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Old 11-01-04, 15:54
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Question Windows XP bugging device?

I don't know how much of this is true but I thought it makes interesting reading:
...when you have excluded the impossible, whatever remains, however improbable, must be the truth.
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Old 11-01-04, 16:09
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Default Re: Windows XP bugging device?

I can answer some of these:

2. Help System, F1

When accessing Microsoft Help systems, through the F1 key. A communication attempt to Microsoft's ActiveX site is made.
Help automatically updates itself when it is used. Windows X does not contain all of its help files on the system, but online, too.

3. Microsoft Backup

Designed to bypass all security, even ownership rights of a drive. Try it.

Done by design.
Pretty sure you gotta be an admin to run it
If you have admin rights, all drive security can be bypassed anyway.

4. Process Viewer (Task Manager)

No mapping to executable file, nor will it show all running processes. Designed to hide important information required for determining system infections and sources of network data transmission.
No comment. Kinda silly, tbh. All windows OSes have been like that.

5. Dr Watson

This used to loadup with information on dlls that had been hooked. Hooked DLLs are used to intercept keystroke, etc. Microsoft removed end-users capability to see this. It now generates a simple messagebox.

Done by design.
It monitors for debugging purposes. You can actually read it, if you know how. I learned some time ago. The message pops up to let you knwo that its being debugged, so you can read it, if you need to.

12. Firewall

Incoming firewall only. This allows spyware to transmit information without any problems or detection. 90% of spyware information is transmitted to and shared throughout the US.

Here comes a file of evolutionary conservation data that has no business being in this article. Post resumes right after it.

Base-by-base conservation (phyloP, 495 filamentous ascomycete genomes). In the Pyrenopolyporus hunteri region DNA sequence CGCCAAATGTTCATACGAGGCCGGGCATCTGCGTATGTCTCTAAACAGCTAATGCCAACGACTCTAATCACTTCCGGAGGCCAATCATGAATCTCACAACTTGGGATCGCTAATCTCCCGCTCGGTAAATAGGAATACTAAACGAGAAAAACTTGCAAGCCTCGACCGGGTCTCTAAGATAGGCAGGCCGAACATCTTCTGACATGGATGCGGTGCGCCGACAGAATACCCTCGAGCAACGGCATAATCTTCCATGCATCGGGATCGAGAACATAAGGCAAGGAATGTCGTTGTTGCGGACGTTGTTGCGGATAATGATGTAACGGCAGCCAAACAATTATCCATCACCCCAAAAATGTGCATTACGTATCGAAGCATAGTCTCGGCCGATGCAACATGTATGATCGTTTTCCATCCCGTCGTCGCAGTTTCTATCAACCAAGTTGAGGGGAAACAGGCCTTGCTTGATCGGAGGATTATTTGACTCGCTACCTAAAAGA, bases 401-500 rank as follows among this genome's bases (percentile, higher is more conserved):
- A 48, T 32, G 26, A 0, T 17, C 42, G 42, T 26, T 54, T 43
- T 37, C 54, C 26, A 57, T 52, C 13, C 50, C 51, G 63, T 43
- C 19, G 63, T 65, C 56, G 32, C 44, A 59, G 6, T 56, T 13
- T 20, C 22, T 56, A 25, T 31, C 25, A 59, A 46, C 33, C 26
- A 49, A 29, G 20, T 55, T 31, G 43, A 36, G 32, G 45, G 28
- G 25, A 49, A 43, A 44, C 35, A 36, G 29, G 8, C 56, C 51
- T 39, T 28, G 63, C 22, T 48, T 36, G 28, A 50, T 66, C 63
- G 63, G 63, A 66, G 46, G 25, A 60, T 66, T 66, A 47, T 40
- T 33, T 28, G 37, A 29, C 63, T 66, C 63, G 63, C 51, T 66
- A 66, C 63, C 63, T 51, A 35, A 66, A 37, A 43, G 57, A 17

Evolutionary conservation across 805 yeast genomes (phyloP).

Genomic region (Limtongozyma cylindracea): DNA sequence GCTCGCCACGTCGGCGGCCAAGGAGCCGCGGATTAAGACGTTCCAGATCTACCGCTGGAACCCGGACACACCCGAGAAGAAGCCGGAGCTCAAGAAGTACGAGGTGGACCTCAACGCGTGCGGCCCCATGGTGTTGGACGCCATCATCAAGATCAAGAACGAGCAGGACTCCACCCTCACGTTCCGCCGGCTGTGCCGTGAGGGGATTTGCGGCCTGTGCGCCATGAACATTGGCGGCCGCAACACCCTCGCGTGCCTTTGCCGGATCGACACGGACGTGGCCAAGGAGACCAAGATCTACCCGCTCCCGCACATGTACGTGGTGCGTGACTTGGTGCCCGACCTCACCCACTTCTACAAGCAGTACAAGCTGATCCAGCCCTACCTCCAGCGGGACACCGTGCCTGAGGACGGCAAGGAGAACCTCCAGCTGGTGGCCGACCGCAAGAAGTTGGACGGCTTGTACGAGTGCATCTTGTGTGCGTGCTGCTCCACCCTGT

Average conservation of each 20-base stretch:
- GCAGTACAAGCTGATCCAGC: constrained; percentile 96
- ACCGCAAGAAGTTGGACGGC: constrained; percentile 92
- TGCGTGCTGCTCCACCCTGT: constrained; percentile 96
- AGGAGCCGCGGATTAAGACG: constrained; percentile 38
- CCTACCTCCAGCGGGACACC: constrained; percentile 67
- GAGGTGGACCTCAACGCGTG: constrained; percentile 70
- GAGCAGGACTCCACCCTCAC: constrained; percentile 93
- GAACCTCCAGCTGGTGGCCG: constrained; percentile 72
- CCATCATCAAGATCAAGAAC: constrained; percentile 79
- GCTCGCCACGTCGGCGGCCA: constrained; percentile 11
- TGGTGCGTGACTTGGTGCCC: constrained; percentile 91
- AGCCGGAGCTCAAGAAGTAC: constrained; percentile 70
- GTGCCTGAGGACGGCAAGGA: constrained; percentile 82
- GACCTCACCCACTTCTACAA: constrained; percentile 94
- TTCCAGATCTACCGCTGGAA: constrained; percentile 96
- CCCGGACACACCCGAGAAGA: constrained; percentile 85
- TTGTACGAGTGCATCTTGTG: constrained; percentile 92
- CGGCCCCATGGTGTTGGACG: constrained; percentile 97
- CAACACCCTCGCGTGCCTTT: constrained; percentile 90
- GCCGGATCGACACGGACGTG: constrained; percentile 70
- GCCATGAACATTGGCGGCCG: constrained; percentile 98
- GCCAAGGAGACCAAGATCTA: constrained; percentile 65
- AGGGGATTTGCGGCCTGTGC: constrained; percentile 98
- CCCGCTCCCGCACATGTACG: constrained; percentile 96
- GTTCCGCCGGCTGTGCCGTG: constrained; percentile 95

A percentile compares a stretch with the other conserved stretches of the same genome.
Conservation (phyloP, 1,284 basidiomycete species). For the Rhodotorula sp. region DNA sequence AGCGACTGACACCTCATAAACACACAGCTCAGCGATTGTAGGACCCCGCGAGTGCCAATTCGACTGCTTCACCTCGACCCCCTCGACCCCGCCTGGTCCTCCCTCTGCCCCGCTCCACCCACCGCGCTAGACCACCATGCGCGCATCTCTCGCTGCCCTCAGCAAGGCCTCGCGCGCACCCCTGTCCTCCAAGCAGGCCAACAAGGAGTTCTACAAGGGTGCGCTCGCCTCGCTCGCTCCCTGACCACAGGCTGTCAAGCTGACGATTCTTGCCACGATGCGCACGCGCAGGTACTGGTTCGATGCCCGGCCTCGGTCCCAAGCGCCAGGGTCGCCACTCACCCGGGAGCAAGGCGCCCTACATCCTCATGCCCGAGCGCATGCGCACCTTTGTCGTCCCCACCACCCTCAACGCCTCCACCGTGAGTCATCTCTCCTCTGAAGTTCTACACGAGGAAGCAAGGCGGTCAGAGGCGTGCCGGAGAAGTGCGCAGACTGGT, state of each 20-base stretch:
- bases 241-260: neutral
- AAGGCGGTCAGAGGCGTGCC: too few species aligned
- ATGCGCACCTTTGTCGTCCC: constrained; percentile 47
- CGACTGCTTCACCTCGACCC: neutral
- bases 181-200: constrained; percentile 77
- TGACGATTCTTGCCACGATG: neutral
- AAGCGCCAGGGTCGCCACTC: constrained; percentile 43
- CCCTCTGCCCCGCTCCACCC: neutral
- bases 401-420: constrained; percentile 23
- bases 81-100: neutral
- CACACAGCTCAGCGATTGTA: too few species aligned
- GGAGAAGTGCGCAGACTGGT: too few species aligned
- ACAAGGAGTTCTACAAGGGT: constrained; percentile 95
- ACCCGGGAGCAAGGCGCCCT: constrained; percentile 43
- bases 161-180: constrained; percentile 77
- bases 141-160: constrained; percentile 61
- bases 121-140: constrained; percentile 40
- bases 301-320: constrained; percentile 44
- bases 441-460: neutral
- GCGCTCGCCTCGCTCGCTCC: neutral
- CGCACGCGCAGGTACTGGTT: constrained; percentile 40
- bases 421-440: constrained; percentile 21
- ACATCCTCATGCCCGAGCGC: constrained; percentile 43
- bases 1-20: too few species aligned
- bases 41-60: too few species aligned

Done by design.
I've made myself clear on this. Keep your system clean and not rely on a crutch to save you.

14. Automatic Updates

Can allow remote installation of any form of software at Microsoft's whim.

Done by design.
Then turn it off. Other OSes have this feature too.

19. Alternate Data Streams

This 'feature' of Microsoft Windows relates to how information is stored on your harddrive. Under NTFS, not only is there the file, but there is a second, hidden aspect to each file. This hidden aspect is stored separately on your hard drive and not as part of the file.

I suppose the term, 'Alternate Data Streams' make better business sense, than 'hidden information gathering process combined with standard file functions'.

All additional information to a file, such as date/time stamps, file name, size, etc. is stored in this layer. Not only this, but so is the thumbnail cache of all images viewed by the system. This 'feature' is hidden by design and requires either a 1 month long 'disk nuke' (for average 80GB HD) or physical destruction of the disk platters to remove.

Physical destruction is recommended, as it requires specific manufacturers codes to access bad blocks, internal scratch areas and internal swap/cache areas of the drive. Even with the codes, certain problems can arise from unreadable sectors which may contain copies of sensitive information.

Nothing beats an nice afternoon with a screwdriver and grinder.

The caching can be disabled, however, Microsoft has made this as 'obscure' as possible. Microsoft Windows also does not explain the function of 'Do not cache Thumbnails'.

It is aware 90% of end-users have the technical aptitude of 'a banana with a with a drink problem' and would never grasp the implications, let alone, understand.

Done by design.
This I agree with, but it has nothing to do with XP.

I'll stop there, the rest are a bunch of little whiny rants, with a couple good points thrown in.
Old 11-02-04, 01:04
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Just Playin Just Playin is online now
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Default Re: Windows XP bugging device?

I think someone is spending a bit too much time in the book depository staring down at the grassy knoll.
The most dangerous man in the world is the one with nothing to lose.
Old 11-02-04, 09:14
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Default Re: Windows XP bugging device?

Originally Posted by Just Playin
I think someone is spending a bit too much time in the book depository staring down at the grassy knoll.

No doubt
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